Relationship between creatine kinase and creatinine ratio

Creatine kinase - Wikipedia

relationship between creatine kinase and creatinine ratio

Simply stated at avesisland.info · Creatine+Kinase at the US National Library of Medicine Medical Subject Headings (MeSH); CPK. creatine is transported to skeletal muscle and stored in the form of creatine Almost no tubular reabsorption occurs, so the final creatinine levels in the blood and muscle concentrations of creatine and creatine phosphate remain raised for. Creatine phosphokinase, CK, CPK Levels of CK can rise after a heart attack, skeletal muscle injury, strenuous exercise, or drinking too much alcohol, and from .

CK is made up of three enzyme forms. CK-MB is the substance that rises if your heart muscle is damaged. CK-MM rises with other muscle damage. CK-BB is found mostly in the brain.

relationship between creatine kinase and creatinine ratio

Why do I need this test? You may need this test if you have chest pain or weakness and your healthcare provider needs to find out if you've had a heart attack.

relationship between creatine kinase and creatinine ratio

Your healthcare provider may also order this test if you have had a stroke or sports injury. But because levels of this protein may not peak for up to 2 days after certain injuries, you may need this test several times to see if your heart or other muscles have been damaged. Statin medicines are used to treat high cholesterol. They sometimes cause serious muscle injury.

Creatine Kinase (Blood) - Health Encyclopedia - University of Rochester Medical Center

In very rare cases they can even lead to a rapid, life-threatening muscle breakdown. What other tests might I have along with this test? Your healthcare provider may order other tests to find out if you have had a heart attack or muscle injury.

This is because cardiac troponin is more sensitive and more specific. Or the healthcare provider may order tests to see how you are recovering.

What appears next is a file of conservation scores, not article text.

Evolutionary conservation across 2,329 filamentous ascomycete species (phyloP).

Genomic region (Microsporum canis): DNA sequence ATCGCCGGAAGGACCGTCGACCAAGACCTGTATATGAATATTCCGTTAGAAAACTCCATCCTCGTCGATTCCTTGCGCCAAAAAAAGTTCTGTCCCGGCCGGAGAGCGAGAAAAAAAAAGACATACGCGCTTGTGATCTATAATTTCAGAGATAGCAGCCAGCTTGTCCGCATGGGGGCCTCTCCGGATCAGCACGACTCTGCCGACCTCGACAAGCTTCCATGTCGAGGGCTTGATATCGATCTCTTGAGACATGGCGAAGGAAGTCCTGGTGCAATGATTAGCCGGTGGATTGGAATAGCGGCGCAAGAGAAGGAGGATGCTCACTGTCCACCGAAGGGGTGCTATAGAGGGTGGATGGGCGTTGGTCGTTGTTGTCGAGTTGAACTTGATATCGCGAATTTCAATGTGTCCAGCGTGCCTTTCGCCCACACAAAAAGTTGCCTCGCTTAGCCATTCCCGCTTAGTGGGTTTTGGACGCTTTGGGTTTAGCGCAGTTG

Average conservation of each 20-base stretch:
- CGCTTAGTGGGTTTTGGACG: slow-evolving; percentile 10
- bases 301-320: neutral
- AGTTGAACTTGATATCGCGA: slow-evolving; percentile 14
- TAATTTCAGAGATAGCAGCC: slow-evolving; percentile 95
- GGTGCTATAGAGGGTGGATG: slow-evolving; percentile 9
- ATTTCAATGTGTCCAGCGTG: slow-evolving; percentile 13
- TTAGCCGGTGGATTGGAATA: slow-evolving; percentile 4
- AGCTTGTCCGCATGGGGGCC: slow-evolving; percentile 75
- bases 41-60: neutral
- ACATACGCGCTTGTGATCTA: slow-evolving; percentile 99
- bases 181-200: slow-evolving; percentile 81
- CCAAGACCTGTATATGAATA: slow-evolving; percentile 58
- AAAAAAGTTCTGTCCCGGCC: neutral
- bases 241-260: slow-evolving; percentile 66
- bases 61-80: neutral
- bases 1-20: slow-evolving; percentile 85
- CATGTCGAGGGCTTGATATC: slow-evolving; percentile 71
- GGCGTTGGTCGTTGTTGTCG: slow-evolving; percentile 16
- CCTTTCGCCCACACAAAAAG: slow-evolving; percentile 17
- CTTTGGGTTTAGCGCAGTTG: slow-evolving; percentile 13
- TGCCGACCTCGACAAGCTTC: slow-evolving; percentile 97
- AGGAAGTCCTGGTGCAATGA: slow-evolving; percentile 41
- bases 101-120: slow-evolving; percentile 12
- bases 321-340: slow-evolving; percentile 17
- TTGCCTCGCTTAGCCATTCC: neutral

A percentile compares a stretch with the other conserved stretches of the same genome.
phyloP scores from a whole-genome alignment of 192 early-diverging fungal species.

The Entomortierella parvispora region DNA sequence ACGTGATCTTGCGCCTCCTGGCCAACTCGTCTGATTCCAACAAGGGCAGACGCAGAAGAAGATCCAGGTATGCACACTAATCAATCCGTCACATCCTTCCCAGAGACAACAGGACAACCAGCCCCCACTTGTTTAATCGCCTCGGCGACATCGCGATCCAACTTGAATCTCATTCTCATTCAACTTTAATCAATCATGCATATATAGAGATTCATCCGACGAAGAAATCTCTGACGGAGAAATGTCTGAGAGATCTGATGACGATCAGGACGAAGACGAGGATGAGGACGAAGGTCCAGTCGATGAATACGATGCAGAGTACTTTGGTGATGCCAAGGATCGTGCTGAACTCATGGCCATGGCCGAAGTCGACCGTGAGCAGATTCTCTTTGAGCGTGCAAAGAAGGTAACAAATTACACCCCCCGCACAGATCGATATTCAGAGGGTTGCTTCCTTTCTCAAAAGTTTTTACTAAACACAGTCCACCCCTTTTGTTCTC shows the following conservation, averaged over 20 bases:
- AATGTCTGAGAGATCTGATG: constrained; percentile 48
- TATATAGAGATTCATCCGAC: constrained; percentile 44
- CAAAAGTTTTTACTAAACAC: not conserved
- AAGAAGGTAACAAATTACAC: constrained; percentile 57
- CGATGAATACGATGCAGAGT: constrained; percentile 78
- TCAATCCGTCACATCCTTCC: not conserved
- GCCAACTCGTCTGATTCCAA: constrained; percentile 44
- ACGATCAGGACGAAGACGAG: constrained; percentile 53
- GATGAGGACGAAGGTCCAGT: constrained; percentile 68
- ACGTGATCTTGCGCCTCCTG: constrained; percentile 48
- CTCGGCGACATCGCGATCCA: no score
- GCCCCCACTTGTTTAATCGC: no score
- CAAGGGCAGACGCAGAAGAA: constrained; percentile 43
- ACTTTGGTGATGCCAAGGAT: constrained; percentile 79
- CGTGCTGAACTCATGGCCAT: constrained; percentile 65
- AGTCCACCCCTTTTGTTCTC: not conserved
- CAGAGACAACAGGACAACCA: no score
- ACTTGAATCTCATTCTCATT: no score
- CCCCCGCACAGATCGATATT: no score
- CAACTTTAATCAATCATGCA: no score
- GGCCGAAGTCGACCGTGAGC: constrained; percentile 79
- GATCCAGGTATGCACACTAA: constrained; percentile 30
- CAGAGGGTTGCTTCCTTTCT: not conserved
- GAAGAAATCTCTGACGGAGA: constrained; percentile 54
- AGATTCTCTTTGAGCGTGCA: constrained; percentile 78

What do my test results mean?

relationship between creatine kinase and creatinine ratio

Test results may vary depending on your age, gender, health history, the method used for the test, and other things. Your test results may not mean you have a problem. Ask your healthcare provider what your test results mean for you. The normal range for general CK varies by age and gender.

Creatine kinase

Greater muscle cell disturbance delays the appearance of a CK serum peak compared to less disruption. This may be linked to the time course of inflammation; however, evidence in the literature supporting this theory remains unclear. Conclusion The molecular mechanisms that result in CK release from muscle after mild exercise are unclear. More clarification could provide important information for athletes concerned about muscle hypertrophy, performance, and the importance of rest periods between periods of exercise.

Future studies should include an exploration of ethnic variations in CK response to exercise. In the absence of any mechanical muscle damage, it remains a question as to whether raised CK after exercise does represent a degree of actual muscle damage or some form of disruption in energy control processes or some other molecular reaction mechanism.

relationship between creatine kinase and creatinine ratio

Since muscle tissue cannot ignore brain centred nerve stimulations causing increase in both the number of motor units recruited and the frequency of motor unit stimulation, as well as creation of longer tetanic contractions, it would seem logical that muscle would have some mechanism of moderation to delay the final sanction of fatigue for as long as possible.

Although PCr resynthesis is greatly diminished during high-intensity exercise, AMPK may still be required to maintain the ratio.

Difference between Creatine and Creatinine - Forum on Nutrition and Exercise - avesisland.info

It is speculated here that the control involves expulsion of CK from the cytosol see Figure 3. If this is the case, then increased serum CK levels arising from normal physical exercise may be a consequence of normal metabolic activity rather than representative of physical damage to muscle.

Such a system would not act in isolation but as part of a sophisticated process involving other regulatory functions in the muscle, and only when the full integrated system is understood will it be possible to explain the many anomalies associated with muscle action. Unfortunately, it has not been possible from the available literature to extract more definitive evidence for this suggestion.